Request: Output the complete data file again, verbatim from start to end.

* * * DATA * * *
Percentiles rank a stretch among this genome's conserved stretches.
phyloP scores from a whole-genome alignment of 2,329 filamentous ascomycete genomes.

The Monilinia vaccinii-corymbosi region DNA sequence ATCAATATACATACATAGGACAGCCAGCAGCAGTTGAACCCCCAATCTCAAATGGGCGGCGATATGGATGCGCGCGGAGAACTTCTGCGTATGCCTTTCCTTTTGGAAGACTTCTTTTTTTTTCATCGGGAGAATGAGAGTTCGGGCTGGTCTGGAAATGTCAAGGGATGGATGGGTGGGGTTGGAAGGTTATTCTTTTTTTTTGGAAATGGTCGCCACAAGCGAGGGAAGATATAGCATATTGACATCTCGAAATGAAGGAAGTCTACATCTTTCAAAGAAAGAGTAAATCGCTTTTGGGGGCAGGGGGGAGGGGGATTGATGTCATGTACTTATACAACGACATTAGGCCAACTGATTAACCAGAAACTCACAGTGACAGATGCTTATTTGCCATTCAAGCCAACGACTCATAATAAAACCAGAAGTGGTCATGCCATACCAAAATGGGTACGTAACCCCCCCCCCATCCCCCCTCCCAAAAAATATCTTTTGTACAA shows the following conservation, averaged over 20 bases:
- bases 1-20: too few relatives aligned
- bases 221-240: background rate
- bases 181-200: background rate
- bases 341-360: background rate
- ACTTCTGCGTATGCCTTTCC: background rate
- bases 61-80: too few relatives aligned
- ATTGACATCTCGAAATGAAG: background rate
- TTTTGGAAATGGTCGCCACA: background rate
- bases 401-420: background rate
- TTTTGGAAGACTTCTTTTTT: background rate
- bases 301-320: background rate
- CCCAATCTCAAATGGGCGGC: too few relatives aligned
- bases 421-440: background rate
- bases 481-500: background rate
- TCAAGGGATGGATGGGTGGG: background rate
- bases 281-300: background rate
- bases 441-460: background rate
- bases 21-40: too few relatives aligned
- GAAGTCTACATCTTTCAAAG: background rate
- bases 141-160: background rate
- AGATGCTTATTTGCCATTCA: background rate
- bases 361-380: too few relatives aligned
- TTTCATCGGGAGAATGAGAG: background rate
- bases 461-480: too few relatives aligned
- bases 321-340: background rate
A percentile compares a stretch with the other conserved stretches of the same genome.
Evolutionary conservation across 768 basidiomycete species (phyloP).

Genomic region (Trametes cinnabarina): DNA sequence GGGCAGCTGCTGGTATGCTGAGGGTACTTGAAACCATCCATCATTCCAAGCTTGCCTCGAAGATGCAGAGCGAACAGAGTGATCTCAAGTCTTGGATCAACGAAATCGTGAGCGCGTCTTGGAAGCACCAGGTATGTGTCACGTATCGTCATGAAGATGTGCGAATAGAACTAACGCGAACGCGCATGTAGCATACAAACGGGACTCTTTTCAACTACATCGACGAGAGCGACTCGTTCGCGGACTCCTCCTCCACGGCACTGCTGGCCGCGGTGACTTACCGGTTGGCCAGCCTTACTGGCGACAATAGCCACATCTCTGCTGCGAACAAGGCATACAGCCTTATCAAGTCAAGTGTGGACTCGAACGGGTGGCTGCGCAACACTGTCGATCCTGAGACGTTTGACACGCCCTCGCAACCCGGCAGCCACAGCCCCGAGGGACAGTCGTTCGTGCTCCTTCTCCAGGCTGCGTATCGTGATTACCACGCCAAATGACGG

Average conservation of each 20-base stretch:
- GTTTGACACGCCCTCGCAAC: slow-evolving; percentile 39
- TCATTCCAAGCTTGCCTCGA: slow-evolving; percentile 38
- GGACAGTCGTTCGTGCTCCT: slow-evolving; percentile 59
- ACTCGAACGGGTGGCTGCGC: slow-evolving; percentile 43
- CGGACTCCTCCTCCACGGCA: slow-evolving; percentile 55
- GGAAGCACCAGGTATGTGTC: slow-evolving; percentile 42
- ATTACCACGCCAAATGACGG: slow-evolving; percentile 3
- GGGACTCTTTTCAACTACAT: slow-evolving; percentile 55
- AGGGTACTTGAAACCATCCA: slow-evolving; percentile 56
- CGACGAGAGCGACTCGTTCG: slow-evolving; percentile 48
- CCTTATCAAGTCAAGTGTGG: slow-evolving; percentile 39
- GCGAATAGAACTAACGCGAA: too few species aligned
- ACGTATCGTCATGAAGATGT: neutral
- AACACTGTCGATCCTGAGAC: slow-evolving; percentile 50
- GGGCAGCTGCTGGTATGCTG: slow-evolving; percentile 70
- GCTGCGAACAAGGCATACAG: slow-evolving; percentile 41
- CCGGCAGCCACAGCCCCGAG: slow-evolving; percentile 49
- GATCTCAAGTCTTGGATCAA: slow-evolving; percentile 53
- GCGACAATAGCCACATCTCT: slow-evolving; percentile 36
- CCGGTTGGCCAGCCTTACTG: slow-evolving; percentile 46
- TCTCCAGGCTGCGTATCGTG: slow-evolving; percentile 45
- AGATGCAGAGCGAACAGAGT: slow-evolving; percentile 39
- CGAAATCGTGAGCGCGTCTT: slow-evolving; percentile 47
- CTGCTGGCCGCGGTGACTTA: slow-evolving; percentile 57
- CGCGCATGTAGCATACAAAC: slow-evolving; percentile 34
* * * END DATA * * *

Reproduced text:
Percentiles rank a stretch among this genome's conserved stretches.
phyloP scores from a whole-genome alignment of 2,329 filamentous ascomycete genomes.

The Monilinia vaccinii-corymbosi region DNA sequence ATCAATATACATACATAGGACAGCCAGCAGCAGTTGAACCCCCAATCTCAAATGGGCGGCGATATGGATGCGCGCGGAGAACTTCTGCGTATGCCTTTCCTTTTGGAAGACTTCTTTTTTTTTCATCGGGAGAATGAGAGTTCGGGCTGGTCTGGAAATGTCAAGGGATGGATGGGTGGGGTTGGAAGGTTATTCTTTTTTTTTGGAAATGGTCGCCACAAGCGAGGGAAGATATAGCATATTGACATCTCGAAATGAAGGAAGTCTACATCTTTCAAAGAAAGAGTAAATCGCTTTTGGGGGCAGGGGGGAGGGGGATTGATGTCATGTACTTATACAACGACATTAGGCCAACTGATTAACCAGAAACTCACAGTGACAGATGCTTATTTGCCATTCAAGCCAACGACTCATAATAAAACCAGAAGTGGTCATGCCATACCAAAATGGGTACGTAACCCCCCCCCCATCCCCCCTCCCAAAAAATATCTTTTGTACAA shows the following conservation, averaged over 20 bases:
- bases 1-20: too few relatives aligned
- bases 221-240: background rate
- bases 181-200: background rate
- bases 341-360: background rate
- ACTTCTGCGTATGCCTTTCC: background rate
- bases 61-80: too few relatives aligned
- ATTGACATCTCGAAATGAAG: background rate
- TTTTGGAAATGGTCGCCACA: background rate
- bases 401-420: background rate
- TTTTGGAAGACTTCTTTTTT: background rate
- bases 301-320: background rate
- CCCAATCTCAAATGGGCGGC: too few relatives aligned
- bases 421-440: background rate
- bases 481-500: background rate
- TCAAGGGATGGATGGGTGGG: background rate
- bases 281-300: background rate
- bases 441-460: background rate
- bases 21-40: too few relatives aligned
- GAAGTCTACATCTTTCAAAG: background rate
- bases 141-160: background rate
- AGATGCTTATTTGCCATTCA: background rate
- bases 361-380: too few relatives aligned
- TTTCATCGGGAGAATGAGAG: background rate
- bases 461-480: too few relatives aligned
- bases 321-340: background rate
A percentile compares a stretch with the other conserved stretches of the same genome.
Evolutionary conservation across 768 basidiomycete species (phyloP).

Genomic region (Trametes cinnabarina): DNA sequence GGGCAGCTGCTGGTATGCTGAGGGTACTTGAAACCATCCATCATTCCAAGCTTGCCTCGAAGATGCAGAGCGAACAGAGTGATCTCAAGTCTTGGATCAACGAAATCGTGAGCGCGTCTTGGAAGCACCAGGTATGTGTCACGTATCGTCATGAAGATGTGCGAATAGAACTAACGCGAACGCGCATGTAGCATACAAACGGGACTCTTTTCAACTACATCGACGAGAGCGACTCGTTCGCGGACTCCTCCTCCACGGCACTGCTGGCCGCGGTGACTTACCGGTTGGCCAGCCTTACTGGCGACAATAGCCACATCTCTGCTGCGAACAAGGCATACAGCCTTATCAAGTCAAGTGTGGACTCGAACGGGTGGCTGCGCAACACTGTCGATCCTGAGACGTTTGACACGCCCTCGCAACCCGGCAGCCACAGCCCCGAGGGACAGTCGTTCGTGCTCCTTCTCCAGGCTGCGTATCGTGATTACCACGCCAAATGACGG

Average conservation of each 20-base stretch:
- GTTTGACACGCCCTCGCAAC: slow-evolving; percentile 39
- TCATTCCAAGCTTGCCTCGA: slow-evolving; percentile 38
- GGACAGTCGTTCGTGCTCCT: slow-evolving; percentile 59
- ACTCGAACGGGTGGCTGCGC: slow-evolving; percentile 43
- CGGACTCCTCCTCCACGGCA: slow-evolving; percentile 55
- GGAAGCACCAGGTATGTGTC: slow-evolving; percentile 42
- ATTACCACGCCAAATGACGG: slow-evolving; percentile 3
- GGGACTCTTTTCAACTACAT: slow-evolving; percentile 55
- AGGGTACTTGAAACCATCCA: slow-evolving; percentile 56
- CGACGAGAGCGACTCGTTCG: slow-evolving; percentile 48
- CCTTATCAAGTCAAGTGTGG: slow-evolving; percentile 39
- GCGAATAGAACTAACGCGAA: too few species aligned
- ACGTATCGTCATGAAGATGT: neutral
- AACACTGTCGATCCTGAGAC: slow-evolving; percentile 50
- GGGCAGCTGCTGGTATGCTG: slow-evolving; percentile 70
- GCTGCGAACAAGGCATACAG: slow-evolving; percentile 41
- CCGGCAGCCACAGCCCCGAG: slow-evolving; percentile 49
- GATCTCAAGTCTTGGATCAA: slow-evolving; percentile 53
- GCGACAATAGCCACATCTCT: slow-evolving; percentile 36
- CCGGTTGGCCAGCCTTACTG: slow-evolving; percentile 46
- TCTCCAGGCTGCGTATCGTG: slow-evolving; percentile 45
- AGATGCAGAGCGAACAGAGT: slow-evolving; percentile 39
- CGAAATCGTGAGCGCGTCTT: slow-evolving; percentile 47
- CTGCTGGCCGCGGTGACTTA: slow-evolving; percentile 57
- CGCGCATGTAGCATACAAAC: slow-evolving; percentile 34